“I think the separation is just more apparent now because their scene has gotten so big,” Gauthreaux, who’s gay, says. “Dance for straight people was pretty much non-existent 10 years ago. I don’t want to pigeonhole them, but a lot of them were just so into hip-hop, which nowadays has gone more underground, but dance music is on the radio. I mean if you listen to Rihanna’s new album, half the songs are already club ready. Before that would never have been the case and you had to remix everything. It’s just a natural thing with the way music changes. In five years from now, it could be totally different, I’m not sure.”

Gauthreaux says the genres are distinct because gays and straights party differently.

“At the end of the day, there’s a certain comfort at walking into a club and knowing 99 percent of the people there are people you could go up and buy a drink for,” he says. “Nobody wants to be guessing, ‘Is this guy straight?,’ ‘Is this guy gay?’ It’s just a different clubbing culture altogether. Gay people go out and party. They’re not into VIP booths and champagne bottles and buttoned up shirts and girls in high heels. It’s also more violent, typically, at the straight clubs. In the gay clubs, you don’t have to worry about fights breaking out. We don’t care about champagne service. We want a DJ box and we want to get down. I think there’s a long way to go before it’s all intertwined.”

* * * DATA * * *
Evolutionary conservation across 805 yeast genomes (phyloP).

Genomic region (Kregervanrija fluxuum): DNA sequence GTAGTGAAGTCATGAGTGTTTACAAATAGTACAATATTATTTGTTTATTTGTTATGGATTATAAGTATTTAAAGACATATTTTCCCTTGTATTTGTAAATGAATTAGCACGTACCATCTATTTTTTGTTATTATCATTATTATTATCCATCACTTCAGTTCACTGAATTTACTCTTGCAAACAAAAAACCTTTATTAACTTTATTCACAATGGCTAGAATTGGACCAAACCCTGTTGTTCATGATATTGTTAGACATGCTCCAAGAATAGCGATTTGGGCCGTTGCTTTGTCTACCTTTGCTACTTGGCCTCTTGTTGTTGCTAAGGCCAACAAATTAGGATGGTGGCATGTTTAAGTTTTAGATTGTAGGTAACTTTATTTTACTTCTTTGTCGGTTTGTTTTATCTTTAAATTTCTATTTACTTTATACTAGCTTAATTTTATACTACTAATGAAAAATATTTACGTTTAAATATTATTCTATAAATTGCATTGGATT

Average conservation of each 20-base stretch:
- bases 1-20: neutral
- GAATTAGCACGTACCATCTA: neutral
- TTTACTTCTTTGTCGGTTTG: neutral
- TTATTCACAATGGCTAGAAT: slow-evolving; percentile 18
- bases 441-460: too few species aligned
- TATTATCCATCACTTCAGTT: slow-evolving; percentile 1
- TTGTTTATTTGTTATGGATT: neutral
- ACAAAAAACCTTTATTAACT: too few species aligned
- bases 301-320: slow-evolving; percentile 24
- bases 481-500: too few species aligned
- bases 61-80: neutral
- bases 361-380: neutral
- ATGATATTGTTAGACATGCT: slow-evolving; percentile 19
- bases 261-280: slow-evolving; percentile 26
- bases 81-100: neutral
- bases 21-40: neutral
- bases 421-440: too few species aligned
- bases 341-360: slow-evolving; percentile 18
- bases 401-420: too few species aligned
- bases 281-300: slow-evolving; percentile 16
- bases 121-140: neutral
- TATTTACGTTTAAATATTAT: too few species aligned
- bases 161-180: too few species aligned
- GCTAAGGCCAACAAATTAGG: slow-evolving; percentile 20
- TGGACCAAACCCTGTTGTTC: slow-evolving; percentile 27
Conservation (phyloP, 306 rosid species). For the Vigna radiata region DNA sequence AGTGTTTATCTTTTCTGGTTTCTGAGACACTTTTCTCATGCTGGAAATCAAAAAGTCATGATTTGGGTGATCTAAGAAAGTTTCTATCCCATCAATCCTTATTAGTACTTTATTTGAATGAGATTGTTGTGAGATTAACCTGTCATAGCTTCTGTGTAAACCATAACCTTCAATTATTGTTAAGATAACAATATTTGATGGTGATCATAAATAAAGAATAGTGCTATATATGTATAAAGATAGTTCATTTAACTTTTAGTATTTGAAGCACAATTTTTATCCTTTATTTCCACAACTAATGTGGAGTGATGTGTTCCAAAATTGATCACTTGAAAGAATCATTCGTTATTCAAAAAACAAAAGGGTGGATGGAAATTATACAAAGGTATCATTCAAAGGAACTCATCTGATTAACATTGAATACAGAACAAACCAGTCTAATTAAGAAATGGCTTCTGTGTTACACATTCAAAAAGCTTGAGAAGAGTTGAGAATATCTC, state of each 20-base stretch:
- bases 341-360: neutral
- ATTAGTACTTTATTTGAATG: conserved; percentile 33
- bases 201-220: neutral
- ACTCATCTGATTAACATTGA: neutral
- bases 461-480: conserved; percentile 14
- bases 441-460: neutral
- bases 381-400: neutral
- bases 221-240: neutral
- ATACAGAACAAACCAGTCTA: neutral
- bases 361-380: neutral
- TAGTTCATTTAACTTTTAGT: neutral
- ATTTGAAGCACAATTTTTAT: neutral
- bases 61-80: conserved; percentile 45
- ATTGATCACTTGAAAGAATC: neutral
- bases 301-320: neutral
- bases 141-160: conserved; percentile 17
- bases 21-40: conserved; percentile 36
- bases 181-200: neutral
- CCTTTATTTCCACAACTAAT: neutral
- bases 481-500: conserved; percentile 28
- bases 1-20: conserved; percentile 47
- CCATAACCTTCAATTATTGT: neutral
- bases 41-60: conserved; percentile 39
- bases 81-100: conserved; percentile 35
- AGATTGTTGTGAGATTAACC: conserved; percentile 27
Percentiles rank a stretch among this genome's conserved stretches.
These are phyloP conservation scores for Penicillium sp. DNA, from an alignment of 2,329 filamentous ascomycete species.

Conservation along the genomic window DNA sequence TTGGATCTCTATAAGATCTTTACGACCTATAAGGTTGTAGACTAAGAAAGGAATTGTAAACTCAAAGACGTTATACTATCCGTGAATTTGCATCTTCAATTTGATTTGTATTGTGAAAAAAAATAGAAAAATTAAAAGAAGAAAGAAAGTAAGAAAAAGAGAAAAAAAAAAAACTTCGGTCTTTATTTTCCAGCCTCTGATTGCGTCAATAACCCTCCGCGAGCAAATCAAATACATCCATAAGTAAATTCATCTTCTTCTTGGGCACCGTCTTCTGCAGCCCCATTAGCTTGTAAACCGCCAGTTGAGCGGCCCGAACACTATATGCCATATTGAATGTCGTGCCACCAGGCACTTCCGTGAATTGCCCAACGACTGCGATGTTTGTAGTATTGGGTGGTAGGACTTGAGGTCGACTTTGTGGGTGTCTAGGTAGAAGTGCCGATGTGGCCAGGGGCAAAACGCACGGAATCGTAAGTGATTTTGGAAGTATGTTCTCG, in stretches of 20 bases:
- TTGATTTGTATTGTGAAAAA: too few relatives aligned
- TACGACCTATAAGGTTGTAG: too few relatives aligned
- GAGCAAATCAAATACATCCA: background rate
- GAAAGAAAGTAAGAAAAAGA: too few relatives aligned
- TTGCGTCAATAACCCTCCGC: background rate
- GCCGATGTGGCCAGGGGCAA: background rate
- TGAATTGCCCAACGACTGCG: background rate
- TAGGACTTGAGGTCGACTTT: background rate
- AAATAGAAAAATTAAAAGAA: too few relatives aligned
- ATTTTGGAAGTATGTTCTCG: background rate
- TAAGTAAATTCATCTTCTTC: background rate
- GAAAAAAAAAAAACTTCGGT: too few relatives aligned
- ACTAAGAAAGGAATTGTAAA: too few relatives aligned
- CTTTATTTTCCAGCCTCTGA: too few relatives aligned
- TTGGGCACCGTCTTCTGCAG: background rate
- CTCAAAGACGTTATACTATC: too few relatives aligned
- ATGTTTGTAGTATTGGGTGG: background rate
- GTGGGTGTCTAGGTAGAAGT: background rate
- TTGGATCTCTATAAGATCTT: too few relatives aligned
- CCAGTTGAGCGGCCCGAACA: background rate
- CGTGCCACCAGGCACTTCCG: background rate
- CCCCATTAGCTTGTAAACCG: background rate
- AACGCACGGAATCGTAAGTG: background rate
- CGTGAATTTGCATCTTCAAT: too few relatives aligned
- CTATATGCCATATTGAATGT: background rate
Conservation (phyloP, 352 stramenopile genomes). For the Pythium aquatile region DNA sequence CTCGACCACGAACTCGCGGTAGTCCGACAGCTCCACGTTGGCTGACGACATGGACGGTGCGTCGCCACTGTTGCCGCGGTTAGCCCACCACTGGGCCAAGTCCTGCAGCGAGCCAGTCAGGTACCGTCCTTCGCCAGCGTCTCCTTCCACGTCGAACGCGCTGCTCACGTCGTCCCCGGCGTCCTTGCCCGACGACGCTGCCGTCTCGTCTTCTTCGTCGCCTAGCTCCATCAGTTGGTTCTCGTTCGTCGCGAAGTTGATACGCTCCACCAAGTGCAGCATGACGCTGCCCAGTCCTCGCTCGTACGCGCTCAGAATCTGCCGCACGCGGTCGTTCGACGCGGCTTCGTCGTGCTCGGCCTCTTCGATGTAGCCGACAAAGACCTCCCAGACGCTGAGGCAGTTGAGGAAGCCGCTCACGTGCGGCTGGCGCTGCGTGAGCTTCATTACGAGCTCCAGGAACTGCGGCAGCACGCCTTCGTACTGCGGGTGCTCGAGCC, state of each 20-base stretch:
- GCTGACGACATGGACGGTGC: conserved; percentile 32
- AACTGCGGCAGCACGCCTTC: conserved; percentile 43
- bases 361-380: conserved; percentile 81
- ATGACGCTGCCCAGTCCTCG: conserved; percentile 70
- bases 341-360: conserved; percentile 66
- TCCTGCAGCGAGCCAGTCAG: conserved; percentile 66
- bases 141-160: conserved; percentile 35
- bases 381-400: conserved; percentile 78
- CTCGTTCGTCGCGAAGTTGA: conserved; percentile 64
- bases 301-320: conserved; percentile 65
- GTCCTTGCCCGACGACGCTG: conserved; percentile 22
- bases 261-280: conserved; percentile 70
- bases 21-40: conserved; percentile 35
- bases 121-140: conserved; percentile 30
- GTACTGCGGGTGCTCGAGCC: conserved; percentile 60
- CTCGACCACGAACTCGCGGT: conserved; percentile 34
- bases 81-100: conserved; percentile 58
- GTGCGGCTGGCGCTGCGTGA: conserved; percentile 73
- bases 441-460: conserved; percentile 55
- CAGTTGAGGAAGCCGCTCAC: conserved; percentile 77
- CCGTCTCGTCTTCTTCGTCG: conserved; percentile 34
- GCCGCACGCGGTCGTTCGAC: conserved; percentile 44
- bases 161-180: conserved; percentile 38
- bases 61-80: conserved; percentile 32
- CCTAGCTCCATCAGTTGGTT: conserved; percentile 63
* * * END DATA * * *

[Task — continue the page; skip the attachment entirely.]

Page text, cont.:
The ‘treau triv

Joe Gauthreaux, DJ, music, gay news, Washington Blade

Joe Gauthreaux (Photo courtesy of Project Publicity)

Current relationship status: Single

Any tattoos? Yes, one. My sign — Leo.